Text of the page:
Catching the bus
“Take me to Bojangles,” said one rider.
“I’m going to social services,” Jesse Baker told driver John Edmonds as she boarded the Davidson County Transportation bus at her apartment complex with her 16-month-old daughter.
During a one-hour route through downtown and nearby neighborhoods, the small bus passes government office buildings and shopping areas, but only a few of the many as 60 possible stops have shelters. Several riders on a recent Wednesday morning circuit said they would like to have more shelters. While the downtown county courthouse has a shelter, the stop at the county DSS offices does not. The bus serves about 160 people per day.
“Many of the riders have a regular schedule, and I see them almost every day,” said Edmonds, a former truck driver. “They use the bus to go to and from work.”
Shoppers also ride the bus. The stop at the Walmart on Liberty Drive is the most popular. The service is valuable for residents who don’t drive or don’t have cars, said regular rider Margaret Mead, who walks five blocks from her home to a bus stop.
“A lot of low-income people ride the bus,” Mead said. “It is easy to get a schedule and find which stop you need to go grocery shopping or other places. I enjoy it. It’s a good service. I walk, then I ride the bus. More shelters would be nice.”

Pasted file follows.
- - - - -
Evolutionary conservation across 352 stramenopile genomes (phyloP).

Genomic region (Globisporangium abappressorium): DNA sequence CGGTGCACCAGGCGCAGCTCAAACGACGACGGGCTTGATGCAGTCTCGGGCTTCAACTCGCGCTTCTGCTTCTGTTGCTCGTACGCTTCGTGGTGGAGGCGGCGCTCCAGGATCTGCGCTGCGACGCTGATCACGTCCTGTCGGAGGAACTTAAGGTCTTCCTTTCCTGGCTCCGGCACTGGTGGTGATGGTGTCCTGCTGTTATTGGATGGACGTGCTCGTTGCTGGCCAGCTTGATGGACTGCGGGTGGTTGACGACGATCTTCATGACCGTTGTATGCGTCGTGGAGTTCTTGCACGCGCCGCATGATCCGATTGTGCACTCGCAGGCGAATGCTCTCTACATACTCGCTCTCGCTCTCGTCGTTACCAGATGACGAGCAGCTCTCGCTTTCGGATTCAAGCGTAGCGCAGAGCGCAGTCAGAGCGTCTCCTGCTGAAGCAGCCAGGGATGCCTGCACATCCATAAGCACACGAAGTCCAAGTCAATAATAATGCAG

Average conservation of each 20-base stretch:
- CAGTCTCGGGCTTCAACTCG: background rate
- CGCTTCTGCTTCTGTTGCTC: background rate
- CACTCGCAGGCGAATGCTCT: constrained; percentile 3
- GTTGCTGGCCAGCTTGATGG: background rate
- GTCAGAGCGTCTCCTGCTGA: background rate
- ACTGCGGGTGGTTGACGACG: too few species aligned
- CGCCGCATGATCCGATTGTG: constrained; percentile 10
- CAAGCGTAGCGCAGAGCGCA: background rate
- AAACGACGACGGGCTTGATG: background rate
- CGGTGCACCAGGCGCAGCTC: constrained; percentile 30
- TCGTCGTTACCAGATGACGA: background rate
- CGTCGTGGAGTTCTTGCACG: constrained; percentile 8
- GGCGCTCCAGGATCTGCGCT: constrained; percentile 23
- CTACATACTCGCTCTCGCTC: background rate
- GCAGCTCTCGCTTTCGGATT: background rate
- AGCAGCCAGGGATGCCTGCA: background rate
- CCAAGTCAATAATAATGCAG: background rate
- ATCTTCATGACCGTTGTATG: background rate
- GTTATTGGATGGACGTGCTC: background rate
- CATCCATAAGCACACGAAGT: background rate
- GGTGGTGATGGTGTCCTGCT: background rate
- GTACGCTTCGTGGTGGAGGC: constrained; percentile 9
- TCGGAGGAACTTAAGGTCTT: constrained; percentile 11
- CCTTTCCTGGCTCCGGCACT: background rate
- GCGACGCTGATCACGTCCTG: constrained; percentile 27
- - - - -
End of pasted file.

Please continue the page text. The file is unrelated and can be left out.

Meanwhile, Davidson County commissioners have yet to approve a $80,000 state grant that would pay for as many as 10 new bus shelters in Thomasville. Walmart wants a shelter, according to county planners.
The county board first postponed a decision on the shelters last month to see if Thomasville would pay a $20,000 match, and take responsibility for building the shelters and maintaining them. With no confirmation yet from Thomasville, commissioners, who also have discussed charging a modest ride fee, declined this week to go forward with the grant application.
City Council could consider the match proposal as soon as Monday. A grant application must be completed by Sept. 1.
“This is a successful service, and we should buy in for the shelters,” Thomasville Councilman Ronald Bratton said this week during a council agenda meeting.
Transportation officials launched an expanded Thomasville fixed bus route March 4, adding more than 20 new stops throughout the city. Signs on roadside poles and traffic signs mark the bus stops. Bobby Dorsett said the service is convenient for him. He rode the bus to go to a Family Dollar store.
“It can be better than driving and parking a car,” he said. “It would be good if they could expand it closer to High Point.”
The expansion includes more of the Unity Street and Martin Luther King Jr. Drive area with new stops on Cedar Lodge Road and Fisher Ferry Street. There are more stops at additional businesses and community buildings, including the shopping strip on Cedar Lodge Road.
The 10 a.m. circuit had as many as 10 riders at any given time in a bus that has a capacity of a little more than twice that many passengers.
“Thank you Mr. John,” several of the riders said to Edmonds as they stepped off the bus.
Thomasville Bus Service
Riders: The service is free.
Service: 6 a.m. to 6 p.m., Monday through Saturday. Davidson County transportation officials launched an expanded fixed bus route March 4. A connector route started last year between Lexington and Thomasville has about 14,000 riders a year.
Shelters: Davidson County and Thomasville leaders are considering using a government grant and matching funds to build as many as 10 shelters.